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This article was published 22/7/2012 (1408 days ago), so information in it may no longer be current.
OTTAWA -- Canadian adults have a so-so record of physical activity, says a global couch potato survey. But it's our kids who urgently need to ditch their iPhones and run somewhere.
Younger teens in this country are two to three times as inactive as adults, says a survey by The Lancet, one of the world's most influential medical journals.
It finds our level of physical activity ranks high among western nations -- better than in the U.S., and better than those pesky Swedes who were supposed to be fitter at age 60 than Canadians at 30.
But it appears to be a myth that healthy, active teenagers are later turning into sedentary adults.
The Lancet says between 70 and 79 per cent of Canadian boys aged 13 to 15 are inactive, and so are 80 to 89 per cent of girls the same age.
(The findings for teens are shown in graph form, with increments of 10 percentage points.)
There's less time in school for physical education, and Canadian and U.S. students are increasingly riding to school in a bus or their parents' car, the study says.
"Reductions in physical activity have been recorded . . . in Canadian boys and girls aged 8-16 years from 2001 to 2006," it says.
All stats are based on self-reporting.
In Canada, 33.9 per cent of adults are inactive, it says, against a global figure of 31.1 per cent.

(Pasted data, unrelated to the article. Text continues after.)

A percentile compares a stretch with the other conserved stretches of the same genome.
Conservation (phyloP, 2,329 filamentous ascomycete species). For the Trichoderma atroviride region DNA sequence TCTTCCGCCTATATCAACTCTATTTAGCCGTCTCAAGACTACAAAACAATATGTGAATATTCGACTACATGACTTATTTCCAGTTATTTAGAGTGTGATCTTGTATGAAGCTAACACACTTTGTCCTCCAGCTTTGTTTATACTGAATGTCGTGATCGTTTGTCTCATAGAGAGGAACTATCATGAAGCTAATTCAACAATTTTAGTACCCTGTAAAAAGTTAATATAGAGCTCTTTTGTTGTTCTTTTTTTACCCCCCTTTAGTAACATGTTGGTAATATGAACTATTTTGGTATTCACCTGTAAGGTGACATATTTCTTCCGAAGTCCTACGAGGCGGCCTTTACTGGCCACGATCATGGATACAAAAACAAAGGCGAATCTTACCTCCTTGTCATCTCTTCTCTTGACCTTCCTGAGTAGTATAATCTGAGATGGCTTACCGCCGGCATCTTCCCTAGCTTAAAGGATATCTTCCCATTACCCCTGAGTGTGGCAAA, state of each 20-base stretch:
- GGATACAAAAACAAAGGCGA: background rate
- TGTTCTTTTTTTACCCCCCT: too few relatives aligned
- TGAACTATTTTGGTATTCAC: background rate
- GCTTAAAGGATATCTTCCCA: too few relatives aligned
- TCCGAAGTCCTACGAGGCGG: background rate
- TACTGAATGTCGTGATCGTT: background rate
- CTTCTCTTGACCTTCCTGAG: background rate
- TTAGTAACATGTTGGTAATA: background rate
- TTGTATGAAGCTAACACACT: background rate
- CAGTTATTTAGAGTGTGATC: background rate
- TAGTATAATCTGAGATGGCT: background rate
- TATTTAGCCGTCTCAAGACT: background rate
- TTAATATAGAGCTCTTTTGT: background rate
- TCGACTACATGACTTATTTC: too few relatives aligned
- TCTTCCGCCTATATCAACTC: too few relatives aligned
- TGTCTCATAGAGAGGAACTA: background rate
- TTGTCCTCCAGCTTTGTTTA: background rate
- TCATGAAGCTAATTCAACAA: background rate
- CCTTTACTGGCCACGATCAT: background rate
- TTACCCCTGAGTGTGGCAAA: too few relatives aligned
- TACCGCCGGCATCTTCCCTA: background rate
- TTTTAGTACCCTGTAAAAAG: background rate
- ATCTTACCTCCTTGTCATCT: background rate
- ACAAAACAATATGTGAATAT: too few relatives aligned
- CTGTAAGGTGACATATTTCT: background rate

As with most countries, men fare a little better. The study says 32.3 per cent of men and 35.4 per cent of women are inactive.
The difference between teens and adults comes partly from the stricter definition of exercise for teenagers.
The Lancet wants adults to do at least five half-hour periods of moderate activity per week, or three 20-minute bursts of a vigorous workout.
But it says teens aged 13 to 15 should get 60 minutes a day of exercise to build a healthy body.
"The human body has evolved in such a way that most of its systems (skeletal, muscle, metabolic and cardiovascular) do not develop and function in an optimum way" unless they are physically active.
We've known for years about the dangers of inactivity in a world of labour-saving machines. What's new is the ability to measure rates of inactivity globally, and compare countries, regions and age groups.
For instance, that inactivity rate of Canadian adults (33.9 per cent) is better than the rate in the U.S. (40.5 per cent), Sweden (44.2 per cent) or Denmark (35.1 per cent).
It's far better than this year's Olympic hosts in Britain (63.3 per cent inactive).
The 105 countries range from 4.7 per cent in Bangladesh to 71.9 per cent in Malta.
More walking and cycling to work would help, The Lancet suggests. It says only six per cent of Canadians walk to work and fewer than two per cent cycle.
It does see some good news: the length of time adults spend in sports and other physical activity is growing, at least in richer countries.
-- Postmedia News